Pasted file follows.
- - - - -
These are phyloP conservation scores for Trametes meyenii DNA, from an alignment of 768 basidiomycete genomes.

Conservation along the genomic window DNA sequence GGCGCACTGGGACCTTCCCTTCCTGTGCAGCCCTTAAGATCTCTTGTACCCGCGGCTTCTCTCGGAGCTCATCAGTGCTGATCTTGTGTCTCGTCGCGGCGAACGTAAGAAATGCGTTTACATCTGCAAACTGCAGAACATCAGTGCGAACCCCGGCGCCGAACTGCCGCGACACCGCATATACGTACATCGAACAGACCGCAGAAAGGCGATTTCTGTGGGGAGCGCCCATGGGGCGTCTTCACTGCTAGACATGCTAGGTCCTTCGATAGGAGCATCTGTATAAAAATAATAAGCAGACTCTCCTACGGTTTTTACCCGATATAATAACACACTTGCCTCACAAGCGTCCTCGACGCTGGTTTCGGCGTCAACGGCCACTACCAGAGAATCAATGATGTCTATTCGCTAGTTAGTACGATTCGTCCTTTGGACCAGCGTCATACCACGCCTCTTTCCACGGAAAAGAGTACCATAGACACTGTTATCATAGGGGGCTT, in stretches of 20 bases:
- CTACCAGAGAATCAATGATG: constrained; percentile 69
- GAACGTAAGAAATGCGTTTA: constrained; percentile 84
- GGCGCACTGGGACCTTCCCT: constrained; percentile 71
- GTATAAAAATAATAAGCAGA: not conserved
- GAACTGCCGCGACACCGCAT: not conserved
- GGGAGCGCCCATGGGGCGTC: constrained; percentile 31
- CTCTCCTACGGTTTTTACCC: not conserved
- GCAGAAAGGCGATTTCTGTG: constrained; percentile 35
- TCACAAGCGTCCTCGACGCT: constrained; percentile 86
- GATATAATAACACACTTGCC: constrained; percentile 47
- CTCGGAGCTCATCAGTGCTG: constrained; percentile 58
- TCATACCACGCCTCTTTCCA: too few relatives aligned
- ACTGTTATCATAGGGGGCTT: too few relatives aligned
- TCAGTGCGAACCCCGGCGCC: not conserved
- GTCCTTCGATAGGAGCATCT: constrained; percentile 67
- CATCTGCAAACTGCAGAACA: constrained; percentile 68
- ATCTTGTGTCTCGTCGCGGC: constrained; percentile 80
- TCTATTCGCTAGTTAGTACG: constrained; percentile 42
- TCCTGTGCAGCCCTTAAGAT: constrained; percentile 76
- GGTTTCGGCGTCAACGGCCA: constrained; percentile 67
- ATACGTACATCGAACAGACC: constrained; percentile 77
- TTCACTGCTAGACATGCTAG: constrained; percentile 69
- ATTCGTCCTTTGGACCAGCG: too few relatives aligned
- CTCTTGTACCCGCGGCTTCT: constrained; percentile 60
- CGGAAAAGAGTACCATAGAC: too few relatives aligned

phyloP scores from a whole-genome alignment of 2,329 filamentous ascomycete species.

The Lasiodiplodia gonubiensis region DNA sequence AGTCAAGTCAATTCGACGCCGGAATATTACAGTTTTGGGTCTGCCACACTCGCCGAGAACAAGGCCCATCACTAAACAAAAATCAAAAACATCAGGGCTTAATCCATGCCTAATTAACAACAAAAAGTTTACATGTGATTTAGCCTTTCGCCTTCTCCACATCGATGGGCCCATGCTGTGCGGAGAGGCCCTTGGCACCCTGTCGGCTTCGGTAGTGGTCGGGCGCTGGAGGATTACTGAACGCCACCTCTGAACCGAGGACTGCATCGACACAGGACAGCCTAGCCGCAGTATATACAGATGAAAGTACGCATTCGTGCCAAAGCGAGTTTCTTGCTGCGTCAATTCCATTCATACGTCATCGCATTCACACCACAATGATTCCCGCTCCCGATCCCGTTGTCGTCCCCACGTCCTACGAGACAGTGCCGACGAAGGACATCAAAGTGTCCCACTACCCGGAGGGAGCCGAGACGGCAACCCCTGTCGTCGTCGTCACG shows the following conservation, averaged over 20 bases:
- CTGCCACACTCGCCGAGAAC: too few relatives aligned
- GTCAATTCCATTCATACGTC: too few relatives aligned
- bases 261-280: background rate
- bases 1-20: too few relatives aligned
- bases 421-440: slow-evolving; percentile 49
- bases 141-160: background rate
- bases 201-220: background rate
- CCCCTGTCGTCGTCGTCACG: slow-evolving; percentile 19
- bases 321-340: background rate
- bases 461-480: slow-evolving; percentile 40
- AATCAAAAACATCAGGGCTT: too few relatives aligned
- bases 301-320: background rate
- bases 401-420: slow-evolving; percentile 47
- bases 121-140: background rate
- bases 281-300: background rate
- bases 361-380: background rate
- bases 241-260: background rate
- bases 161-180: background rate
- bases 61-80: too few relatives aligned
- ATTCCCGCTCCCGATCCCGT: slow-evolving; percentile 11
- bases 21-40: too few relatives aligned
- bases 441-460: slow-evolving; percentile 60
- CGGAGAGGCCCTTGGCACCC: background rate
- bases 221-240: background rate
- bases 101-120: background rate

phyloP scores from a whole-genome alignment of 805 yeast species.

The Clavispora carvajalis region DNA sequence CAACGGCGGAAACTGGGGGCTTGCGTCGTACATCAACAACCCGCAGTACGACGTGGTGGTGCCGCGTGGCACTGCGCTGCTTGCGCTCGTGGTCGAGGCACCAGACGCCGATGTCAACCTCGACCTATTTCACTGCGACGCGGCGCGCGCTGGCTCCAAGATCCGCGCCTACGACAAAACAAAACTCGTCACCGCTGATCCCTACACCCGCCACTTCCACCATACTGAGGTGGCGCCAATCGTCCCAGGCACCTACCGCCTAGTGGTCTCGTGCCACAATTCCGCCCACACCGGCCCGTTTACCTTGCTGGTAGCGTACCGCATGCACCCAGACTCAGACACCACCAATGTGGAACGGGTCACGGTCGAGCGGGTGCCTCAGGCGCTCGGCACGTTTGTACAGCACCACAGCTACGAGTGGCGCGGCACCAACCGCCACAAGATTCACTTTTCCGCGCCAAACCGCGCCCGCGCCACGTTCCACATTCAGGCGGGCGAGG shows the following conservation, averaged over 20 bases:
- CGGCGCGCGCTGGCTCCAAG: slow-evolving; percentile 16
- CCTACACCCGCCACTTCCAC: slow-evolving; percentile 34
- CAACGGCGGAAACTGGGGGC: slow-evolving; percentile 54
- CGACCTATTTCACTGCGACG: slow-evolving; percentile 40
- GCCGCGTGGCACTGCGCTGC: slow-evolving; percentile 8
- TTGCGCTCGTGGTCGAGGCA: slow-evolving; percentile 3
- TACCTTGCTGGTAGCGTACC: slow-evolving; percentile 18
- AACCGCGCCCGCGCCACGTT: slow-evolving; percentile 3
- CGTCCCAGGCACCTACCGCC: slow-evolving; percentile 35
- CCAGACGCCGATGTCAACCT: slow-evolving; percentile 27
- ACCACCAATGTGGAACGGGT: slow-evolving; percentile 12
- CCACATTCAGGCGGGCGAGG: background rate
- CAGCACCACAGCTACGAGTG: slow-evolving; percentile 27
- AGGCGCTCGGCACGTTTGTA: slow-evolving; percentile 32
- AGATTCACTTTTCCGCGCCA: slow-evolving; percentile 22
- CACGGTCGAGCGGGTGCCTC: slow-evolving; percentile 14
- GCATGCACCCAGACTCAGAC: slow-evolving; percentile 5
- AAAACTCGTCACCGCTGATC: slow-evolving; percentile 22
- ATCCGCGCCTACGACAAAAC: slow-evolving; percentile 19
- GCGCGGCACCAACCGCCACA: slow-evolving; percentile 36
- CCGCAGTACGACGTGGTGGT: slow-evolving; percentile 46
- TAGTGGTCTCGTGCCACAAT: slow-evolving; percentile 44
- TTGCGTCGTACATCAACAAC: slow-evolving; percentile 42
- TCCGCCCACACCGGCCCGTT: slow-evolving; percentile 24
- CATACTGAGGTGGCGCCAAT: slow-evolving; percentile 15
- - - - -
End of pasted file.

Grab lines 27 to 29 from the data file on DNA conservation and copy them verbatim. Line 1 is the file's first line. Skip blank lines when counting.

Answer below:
- CGGAAAAGAGTACCATAGAC: too few relatives aligned

phyloP scores from a whole-genome alignment of 2,329 filamentous ascomycete species.

The Lasiodiplodia gonubiensis region DNA sequence AGTCAAGTCAATTCGACGCCGGAATATTACAGTTTTGGGTCTGCCACACTCGCCGAGAACAAGGCCCATCACTAAACAAAAATCAAAAACATCAGGGCTTAATCCATGCCTAATTAACAACAAAAAGTTTACATGTGATTTAGCCTTTCGCCTTCTCCACATCGATGGGCCCATGCTGTGCGGAGAGGCCCTTGGCACCCTGTCGGCTTCGGTAGTGGTCGGGCGCTGGAGGATTACTGAACGCCACCTCTGAACCGAGGACTGCATCGACACAGGACAGCCTAGCCGCAGTATATACAGATGAAAGTACGCATTCGTGCCAAAGCGAGTTTCTTGCTGCGTCAATTCCATTCATACGTCATCGCATTCACACCACAATGATTCCCGCTCCCGATCCCGTTGTCGTCCCCACGTCCTACGAGACAGTGCCGACGAAGGACATCAAAGTGTCCCACTACCCGGAGGGAGCCGAGACGGCAACCCCTGTCGTCGTCGTCACG shows the following conservation, averaged over 20 bases: